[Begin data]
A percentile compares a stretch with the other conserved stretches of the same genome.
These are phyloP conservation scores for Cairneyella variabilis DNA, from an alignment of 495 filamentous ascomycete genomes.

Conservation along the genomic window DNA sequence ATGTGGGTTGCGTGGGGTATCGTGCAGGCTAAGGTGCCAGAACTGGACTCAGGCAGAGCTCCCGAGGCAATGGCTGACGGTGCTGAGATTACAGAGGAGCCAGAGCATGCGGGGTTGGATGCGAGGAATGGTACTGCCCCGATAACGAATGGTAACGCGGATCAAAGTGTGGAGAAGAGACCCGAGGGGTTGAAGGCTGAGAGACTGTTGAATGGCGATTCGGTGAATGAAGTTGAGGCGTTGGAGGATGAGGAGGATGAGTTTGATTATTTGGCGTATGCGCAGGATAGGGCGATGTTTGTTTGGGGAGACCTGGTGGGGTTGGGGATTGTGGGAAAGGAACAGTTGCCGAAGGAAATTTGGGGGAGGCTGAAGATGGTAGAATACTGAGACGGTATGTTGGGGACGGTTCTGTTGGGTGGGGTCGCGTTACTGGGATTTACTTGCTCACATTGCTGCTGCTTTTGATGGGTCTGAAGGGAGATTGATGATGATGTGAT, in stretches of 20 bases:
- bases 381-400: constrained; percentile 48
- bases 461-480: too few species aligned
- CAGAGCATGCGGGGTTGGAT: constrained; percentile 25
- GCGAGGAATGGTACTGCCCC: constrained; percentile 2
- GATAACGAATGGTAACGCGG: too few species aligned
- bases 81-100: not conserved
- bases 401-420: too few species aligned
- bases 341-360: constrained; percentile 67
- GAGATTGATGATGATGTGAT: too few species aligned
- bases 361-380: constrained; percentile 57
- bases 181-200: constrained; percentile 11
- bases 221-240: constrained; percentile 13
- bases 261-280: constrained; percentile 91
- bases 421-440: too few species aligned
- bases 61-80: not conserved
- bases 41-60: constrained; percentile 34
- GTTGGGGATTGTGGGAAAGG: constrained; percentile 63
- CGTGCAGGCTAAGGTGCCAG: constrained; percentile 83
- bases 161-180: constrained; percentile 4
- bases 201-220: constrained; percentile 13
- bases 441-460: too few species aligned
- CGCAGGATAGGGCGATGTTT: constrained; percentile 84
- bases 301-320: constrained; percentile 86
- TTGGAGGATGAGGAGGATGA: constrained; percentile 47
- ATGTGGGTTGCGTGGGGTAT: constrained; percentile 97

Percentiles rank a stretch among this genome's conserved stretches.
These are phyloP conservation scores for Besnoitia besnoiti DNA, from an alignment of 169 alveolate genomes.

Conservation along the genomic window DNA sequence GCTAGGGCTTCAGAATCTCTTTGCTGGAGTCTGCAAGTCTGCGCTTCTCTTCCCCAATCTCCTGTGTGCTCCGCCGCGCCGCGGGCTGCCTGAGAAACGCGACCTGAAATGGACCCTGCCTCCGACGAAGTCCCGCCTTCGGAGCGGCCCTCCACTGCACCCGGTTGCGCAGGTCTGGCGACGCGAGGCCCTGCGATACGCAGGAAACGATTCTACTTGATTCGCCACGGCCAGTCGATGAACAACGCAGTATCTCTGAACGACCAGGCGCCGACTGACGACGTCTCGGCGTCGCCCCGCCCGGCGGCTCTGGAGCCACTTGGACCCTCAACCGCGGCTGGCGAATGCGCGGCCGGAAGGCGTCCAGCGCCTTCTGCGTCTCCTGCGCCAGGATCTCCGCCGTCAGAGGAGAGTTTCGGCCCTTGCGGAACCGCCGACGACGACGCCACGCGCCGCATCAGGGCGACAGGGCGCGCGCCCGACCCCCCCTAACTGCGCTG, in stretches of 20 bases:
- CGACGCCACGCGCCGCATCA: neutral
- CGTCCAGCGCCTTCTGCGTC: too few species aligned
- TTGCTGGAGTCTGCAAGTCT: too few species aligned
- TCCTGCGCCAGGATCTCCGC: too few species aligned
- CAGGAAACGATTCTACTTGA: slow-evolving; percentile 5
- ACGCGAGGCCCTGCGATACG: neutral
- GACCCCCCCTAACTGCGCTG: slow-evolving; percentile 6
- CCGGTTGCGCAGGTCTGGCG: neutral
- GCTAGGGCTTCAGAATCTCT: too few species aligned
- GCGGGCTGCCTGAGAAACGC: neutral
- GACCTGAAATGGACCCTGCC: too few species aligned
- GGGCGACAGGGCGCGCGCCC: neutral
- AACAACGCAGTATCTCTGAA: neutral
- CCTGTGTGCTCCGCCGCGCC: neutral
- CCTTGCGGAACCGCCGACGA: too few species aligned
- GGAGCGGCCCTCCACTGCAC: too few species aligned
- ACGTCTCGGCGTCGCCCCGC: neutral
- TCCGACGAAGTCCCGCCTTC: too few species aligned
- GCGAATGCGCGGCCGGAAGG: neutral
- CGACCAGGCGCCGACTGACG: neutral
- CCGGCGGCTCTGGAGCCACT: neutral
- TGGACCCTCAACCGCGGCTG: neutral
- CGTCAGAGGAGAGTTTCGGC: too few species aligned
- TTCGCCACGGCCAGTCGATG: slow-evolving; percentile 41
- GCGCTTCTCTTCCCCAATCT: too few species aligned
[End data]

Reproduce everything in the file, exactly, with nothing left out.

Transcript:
A percentile compares a stretch with the other conserved stretches of the same genome.
These are phyloP conservation scores for Cairneyella variabilis DNA, from an alignment of 495 filamentous ascomycete genomes.

Conservation along the genomic window DNA sequence ATGTGGGTTGCGTGGGGTATCGTGCAGGCTAAGGTGCCAGAACTGGACTCAGGCAGAGCTCCCGAGGCAATGGCTGACGGTGCTGAGATTACAGAGGAGCCAGAGCATGCGGGGTTGGATGCGAGGAATGGTACTGCCCCGATAACGAATGGTAACGCGGATCAAAGTGTGGAGAAGAGACCCGAGGGGTTGAAGGCTGAGAGACTGTTGAATGGCGATTCGGTGAATGAAGTTGAGGCGTTGGAGGATGAGGAGGATGAGTTTGATTATTTGGCGTATGCGCAGGATAGGGCGATGTTTGTTTGGGGAGACCTGGTGGGGTTGGGGATTGTGGGAAAGGAACAGTTGCCGAAGGAAATTTGGGGGAGGCTGAAGATGGTAGAATACTGAGACGGTATGTTGGGGACGGTTCTGTTGGGTGGGGTCGCGTTACTGGGATTTACTTGCTCACATTGCTGCTGCTTTTGATGGGTCTGAAGGGAGATTGATGATGATGTGAT, in stretches of 20 bases:
- bases 381-400: constrained; percentile 48
- bases 461-480: too few species aligned
- CAGAGCATGCGGGGTTGGAT: constrained; percentile 25
- GCGAGGAATGGTACTGCCCC: constrained; percentile 2
- GATAACGAATGGTAACGCGG: too few species aligned
- bases 81-100: not conserved
- bases 401-420: too few species aligned
- bases 341-360: constrained; percentile 67
- GAGATTGATGATGATGTGAT: too few species aligned
- bases 361-380: constrained; percentile 57
- bases 181-200: constrained; percentile 11
- bases 221-240: constrained; percentile 13
- bases 261-280: constrained; percentile 91
- bases 421-440: too few species aligned
- bases 61-80: not conserved
- bases 41-60: constrained; percentile 34
- GTTGGGGATTGTGGGAAAGG: constrained; percentile 63
- CGTGCAGGCTAAGGTGCCAG: constrained; percentile 83
- bases 161-180: constrained; percentile 4
- bases 201-220: constrained; percentile 13
- bases 441-460: too few species aligned
- CGCAGGATAGGGCGATGTTT: constrained; percentile 84
- bases 301-320: constrained; percentile 86
- TTGGAGGATGAGGAGGATGA: constrained; percentile 47
- ATGTGGGTTGCGTGGGGTAT: constrained; percentile 97

Percentiles rank a stretch among this genome's conserved stretches.
These are phyloP conservation scores for Besnoitia besnoiti DNA, from an alignment of 169 alveolate genomes.

Conservation along the genomic window DNA sequence GCTAGGGCTTCAGAATCTCTTTGCTGGAGTCTGCAAGTCTGCGCTTCTCTTCCCCAATCTCCTGTGTGCTCCGCCGCGCCGCGGGCTGCCTGAGAAACGCGACCTGAAATGGACCCTGCCTCCGACGAAGTCCCGCCTTCGGAGCGGCCCTCCACTGCACCCGGTTGCGCAGGTCTGGCGACGCGAGGCCCTGCGATACGCAGGAAACGATTCTACTTGATTCGCCACGGCCAGTCGATGAACAACGCAGTATCTCTGAACGACCAGGCGCCGACTGACGACGTCTCGGCGTCGCCCCGCCCGGCGGCTCTGGAGCCACTTGGACCCTCAACCGCGGCTGGCGAATGCGCGGCCGGAAGGCGTCCAGCGCCTTCTGCGTCTCCTGCGCCAGGATCTCCGCCGTCAGAGGAGAGTTTCGGCCCTTGCGGAACCGCCGACGACGACGCCACGCGCCGCATCAGGGCGACAGGGCGCGCGCCCGACCCCCCCTAACTGCGCTG, in stretches of 20 bases:
- CGACGCCACGCGCCGCATCA: neutral
- CGTCCAGCGCCTTCTGCGTC: too few species aligned
- TTGCTGGAGTCTGCAAGTCT: too few species aligned
- TCCTGCGCCAGGATCTCCGC: too few species aligned
- CAGGAAACGATTCTACTTGA: slow-evolving; percentile 5
- ACGCGAGGCCCTGCGATACG: neutral
- GACCCCCCCTAACTGCGCTG: slow-evolving; percentile 6
- CCGGTTGCGCAGGTCTGGCG: neutral
- GCTAGGGCTTCAGAATCTCT: too few species aligned
- GCGGGCTGCCTGAGAAACGC: neutral
- GACCTGAAATGGACCCTGCC: too few species aligned
- GGGCGACAGGGCGCGCGCCC: neutral
- AACAACGCAGTATCTCTGAA: neutral
- CCTGTGTGCTCCGCCGCGCC: neutral
- CCTTGCGGAACCGCCGACGA: too few species aligned
- GGAGCGGCCCTCCACTGCAC: too few species aligned
- ACGTCTCGGCGTCGCCCCGC: neutral
- TCCGACGAAGTCCCGCCTTC: too few species aligned
- GCGAATGCGCGGCCGGAAGG: neutral
- CGACCAGGCGCCGACTGACG: neutral
- CCGGCGGCTCTGGAGCCACT: neutral
- TGGACCCTCAACCGCGGCTG: neutral
- CGTCAGAGGAGAGTTTCGGC: too few species aligned
- TTCGCCACGGCCAGTCGATG: slow-evolving; percentile 41
- GCGCTTCTCTTCCCCAATCT: too few species aligned